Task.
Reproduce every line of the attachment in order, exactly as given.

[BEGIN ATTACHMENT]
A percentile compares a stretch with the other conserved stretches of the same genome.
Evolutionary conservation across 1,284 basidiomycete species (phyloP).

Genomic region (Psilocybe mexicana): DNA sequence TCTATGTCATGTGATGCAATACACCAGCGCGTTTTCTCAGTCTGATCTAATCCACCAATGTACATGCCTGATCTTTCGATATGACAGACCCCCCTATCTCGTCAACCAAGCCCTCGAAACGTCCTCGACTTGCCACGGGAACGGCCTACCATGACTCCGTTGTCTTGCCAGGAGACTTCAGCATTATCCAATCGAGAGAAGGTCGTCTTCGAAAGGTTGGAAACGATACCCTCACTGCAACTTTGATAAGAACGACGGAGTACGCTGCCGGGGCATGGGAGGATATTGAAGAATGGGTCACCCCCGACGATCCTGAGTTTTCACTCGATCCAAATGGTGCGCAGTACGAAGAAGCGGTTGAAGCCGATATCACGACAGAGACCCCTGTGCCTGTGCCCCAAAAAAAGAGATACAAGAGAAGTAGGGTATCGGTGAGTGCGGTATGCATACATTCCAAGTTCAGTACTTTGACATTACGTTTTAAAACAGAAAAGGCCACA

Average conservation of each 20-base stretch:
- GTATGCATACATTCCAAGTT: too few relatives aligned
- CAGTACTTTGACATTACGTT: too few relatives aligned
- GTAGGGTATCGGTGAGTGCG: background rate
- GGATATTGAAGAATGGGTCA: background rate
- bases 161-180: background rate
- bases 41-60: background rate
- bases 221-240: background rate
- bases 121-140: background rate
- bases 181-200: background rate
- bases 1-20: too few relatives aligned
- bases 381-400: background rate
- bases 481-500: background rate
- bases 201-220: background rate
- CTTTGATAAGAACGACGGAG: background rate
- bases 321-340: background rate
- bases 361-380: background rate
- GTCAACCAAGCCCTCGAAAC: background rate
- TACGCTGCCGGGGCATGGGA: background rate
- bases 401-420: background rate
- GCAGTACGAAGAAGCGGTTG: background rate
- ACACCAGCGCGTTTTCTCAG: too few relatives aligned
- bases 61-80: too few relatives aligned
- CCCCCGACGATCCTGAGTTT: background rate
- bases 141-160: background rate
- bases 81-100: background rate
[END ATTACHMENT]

A percentile compares a stretch with the other conserved stretches of the same genome.
Evolutionary conservation across 1,284 basidiomycete species (phyloP).

Genomic region (Psilocybe mexicana): DNA sequence TCTATGTCATGTGATGCAATACACCAGCGCGTTTTCTCAGTCTGATCTAATCCACCAATGTACATGCCTGATCTTTCGATATGACAGACCCCCCTATCTCGTCAACCAAGCCCTCGAAACGTCCTCGACTTGCCACGGGAACGGCCTACCATGACTCCGTTGTCTTGCCAGGAGACTTCAGCATTATCCAATCGAGAGAAGGTCGTCTTCGAAAGGTTGGAAACGATACCCTCACTGCAACTTTGATAAGAACGACGGAGTACGCTGCCGGGGCATGGGAGGATATTGAAGAATGGGTCACCCCCGACGATCCTGAGTTTTCACTCGATCCAAATGGTGCGCAGTACGAAGAAGCGGTTGAAGCCGATATCACGACAGAGACCCCTGTGCCTGTGCCCCAAAAAAAGAGATACAAGAGAAGTAGGGTATCGGTGAGTGCGGTATGCATACATTCCAAGTTCAGTACTTTGACATTACGTTTTAAAACAGAAAAGGCCACA

Average conservation of each 20-base stretch:
- GTATGCATACATTCCAAGTT: too few relatives aligned
- CAGTACTTTGACATTACGTT: too few relatives aligned
- GTAGGGTATCGGTGAGTGCG: background rate
- GGATATTGAAGAATGGGTCA: background rate
- bases 161-180: background rate
- bases 41-60: background rate
- bases 221-240: background rate
- bases 121-140: background rate
- bases 181-200: background rate
- bases 1-20: too few relatives aligned
- bases 381-400: background rate
- bases 481-500: background rate
- bases 201-220: background rate
- CTTTGATAAGAACGACGGAG: background rate
- bases 321-340: background rate
- bases 361-380: background rate
- GTCAACCAAGCCCTCGAAAC: background rate
- TACGCTGCCGGGGCATGGGA: background rate
- bases 401-420: background rate
- GCAGTACGAAGAAGCGGTTG: background rate
- ACACCAGCGCGTTTTCTCAG: too few relatives aligned
- bases 61-80: too few relatives aligned
- CCCCCGACGATCCTGAGTTT: background rate
- bases 141-160: background rate
- bases 81-100: background rate